Easier Said Than Done: Feeding Kids for a Healthier Life

The example parents set early in a child’s life, such as eating or not eating breakfast, may last a lifetime. When you consider that according to the National Dairy Council, kids who eat breakfast do better in school, breakfast is no small matter.
 
Studies in the United States have shown kids who eat breakfast are better able to concentrate, make fewer errors, score higher on tests, are more creative and work faster. They also are less likely to be absent, late or sitting in the school nurse’s office with a stomachache or headache.

Kids who eat breakfast may also behave better in school.
 
There’s no doubt that setting the right example can be a challenge for parents whose own diets may contain more sodium, fat and sugar than is healthy. So, how much is too much?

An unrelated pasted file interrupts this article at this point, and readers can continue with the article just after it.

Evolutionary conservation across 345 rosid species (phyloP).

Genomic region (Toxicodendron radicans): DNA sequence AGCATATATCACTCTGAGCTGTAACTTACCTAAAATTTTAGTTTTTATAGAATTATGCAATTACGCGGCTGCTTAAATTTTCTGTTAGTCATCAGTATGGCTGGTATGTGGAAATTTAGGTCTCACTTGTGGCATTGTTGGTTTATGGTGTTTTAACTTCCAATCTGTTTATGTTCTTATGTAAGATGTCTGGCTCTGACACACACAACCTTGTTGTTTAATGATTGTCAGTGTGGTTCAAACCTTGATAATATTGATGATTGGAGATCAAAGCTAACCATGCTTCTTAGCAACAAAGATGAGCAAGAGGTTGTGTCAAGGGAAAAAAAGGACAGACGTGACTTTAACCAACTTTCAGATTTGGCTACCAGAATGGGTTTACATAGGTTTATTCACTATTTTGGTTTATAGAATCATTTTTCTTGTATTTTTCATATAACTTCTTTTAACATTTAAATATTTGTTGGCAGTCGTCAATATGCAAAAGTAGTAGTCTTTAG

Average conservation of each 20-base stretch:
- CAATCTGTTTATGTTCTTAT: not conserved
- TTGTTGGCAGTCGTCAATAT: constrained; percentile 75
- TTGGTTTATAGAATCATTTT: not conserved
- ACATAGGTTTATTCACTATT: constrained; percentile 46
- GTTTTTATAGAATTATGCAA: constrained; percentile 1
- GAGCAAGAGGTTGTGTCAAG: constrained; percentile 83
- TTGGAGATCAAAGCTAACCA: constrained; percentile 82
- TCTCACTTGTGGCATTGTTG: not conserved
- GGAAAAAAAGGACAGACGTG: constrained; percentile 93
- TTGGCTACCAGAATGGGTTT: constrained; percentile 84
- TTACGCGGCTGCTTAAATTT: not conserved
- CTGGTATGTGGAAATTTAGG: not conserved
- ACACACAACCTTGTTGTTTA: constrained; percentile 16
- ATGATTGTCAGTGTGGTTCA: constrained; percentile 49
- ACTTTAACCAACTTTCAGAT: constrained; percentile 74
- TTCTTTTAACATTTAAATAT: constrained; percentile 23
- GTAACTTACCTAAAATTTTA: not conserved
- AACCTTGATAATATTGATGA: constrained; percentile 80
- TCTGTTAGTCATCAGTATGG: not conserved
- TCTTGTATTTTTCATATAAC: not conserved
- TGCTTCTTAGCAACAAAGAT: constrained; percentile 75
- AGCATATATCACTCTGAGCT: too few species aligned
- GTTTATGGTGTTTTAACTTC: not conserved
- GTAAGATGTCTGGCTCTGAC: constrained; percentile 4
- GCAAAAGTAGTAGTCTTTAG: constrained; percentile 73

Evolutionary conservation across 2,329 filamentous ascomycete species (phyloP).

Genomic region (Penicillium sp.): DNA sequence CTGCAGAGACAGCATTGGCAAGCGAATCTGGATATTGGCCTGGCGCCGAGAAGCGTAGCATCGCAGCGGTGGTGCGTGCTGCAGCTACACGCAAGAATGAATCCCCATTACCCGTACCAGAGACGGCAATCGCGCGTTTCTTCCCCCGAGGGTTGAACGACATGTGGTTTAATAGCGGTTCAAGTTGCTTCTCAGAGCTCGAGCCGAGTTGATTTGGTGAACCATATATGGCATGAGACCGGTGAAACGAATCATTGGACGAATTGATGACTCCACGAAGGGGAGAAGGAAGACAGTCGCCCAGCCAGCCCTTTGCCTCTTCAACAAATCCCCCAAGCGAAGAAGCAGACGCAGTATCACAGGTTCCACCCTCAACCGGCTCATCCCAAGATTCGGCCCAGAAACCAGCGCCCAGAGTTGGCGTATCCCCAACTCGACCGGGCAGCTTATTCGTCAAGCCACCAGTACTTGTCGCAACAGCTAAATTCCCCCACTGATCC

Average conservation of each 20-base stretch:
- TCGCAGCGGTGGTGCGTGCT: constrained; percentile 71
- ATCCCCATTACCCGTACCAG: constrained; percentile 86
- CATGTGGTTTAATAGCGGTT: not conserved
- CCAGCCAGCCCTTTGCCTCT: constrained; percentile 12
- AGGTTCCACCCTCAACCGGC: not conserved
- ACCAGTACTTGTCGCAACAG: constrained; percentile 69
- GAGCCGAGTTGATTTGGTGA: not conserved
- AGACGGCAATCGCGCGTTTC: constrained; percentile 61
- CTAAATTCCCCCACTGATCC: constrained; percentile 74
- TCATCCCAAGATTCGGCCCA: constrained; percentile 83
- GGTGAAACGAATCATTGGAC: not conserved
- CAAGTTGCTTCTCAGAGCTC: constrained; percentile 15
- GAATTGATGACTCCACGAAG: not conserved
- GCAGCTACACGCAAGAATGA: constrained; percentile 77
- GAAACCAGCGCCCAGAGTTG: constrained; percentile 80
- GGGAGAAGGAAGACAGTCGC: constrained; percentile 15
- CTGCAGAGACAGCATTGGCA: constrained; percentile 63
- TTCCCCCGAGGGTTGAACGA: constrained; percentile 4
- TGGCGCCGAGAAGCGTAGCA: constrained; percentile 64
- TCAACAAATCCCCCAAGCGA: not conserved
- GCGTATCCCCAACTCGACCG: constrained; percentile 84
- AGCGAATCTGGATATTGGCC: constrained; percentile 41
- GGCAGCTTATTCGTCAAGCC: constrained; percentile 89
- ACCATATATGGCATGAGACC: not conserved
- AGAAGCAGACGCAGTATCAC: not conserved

Heather Vaughn, nutrition educator with the University of Arizona, Cochise County Cooperative Extension, who gave a “Healthy Habits for Healthy Kids” presentation at the Wellness Depot at the Mall at Sierra Vista last week, says just a four-ounce glass of juice provides half the reasonable daily sugar allowance of a maximum of 25 grams for a preschooler, so it’s important to focus on portion size with children.
 
Do you know how much four ounces is? Do you know most “kids sippy cups” hold 10.5 ounces? Did you know that children (more than 2 years old) can drink non-fat or 1 percent milk and get the same amount of calcium as they do from whole milk?

Read more from the August 23 issue of The Sierra Vista Herald at http://www.svherald.com/content/opinion/2012/08/23/324489

 

Contact name: 
Heather Vaughn
Contact email: 
hvaughn@email.arizona.edu
Released date: 
Aug 24 2012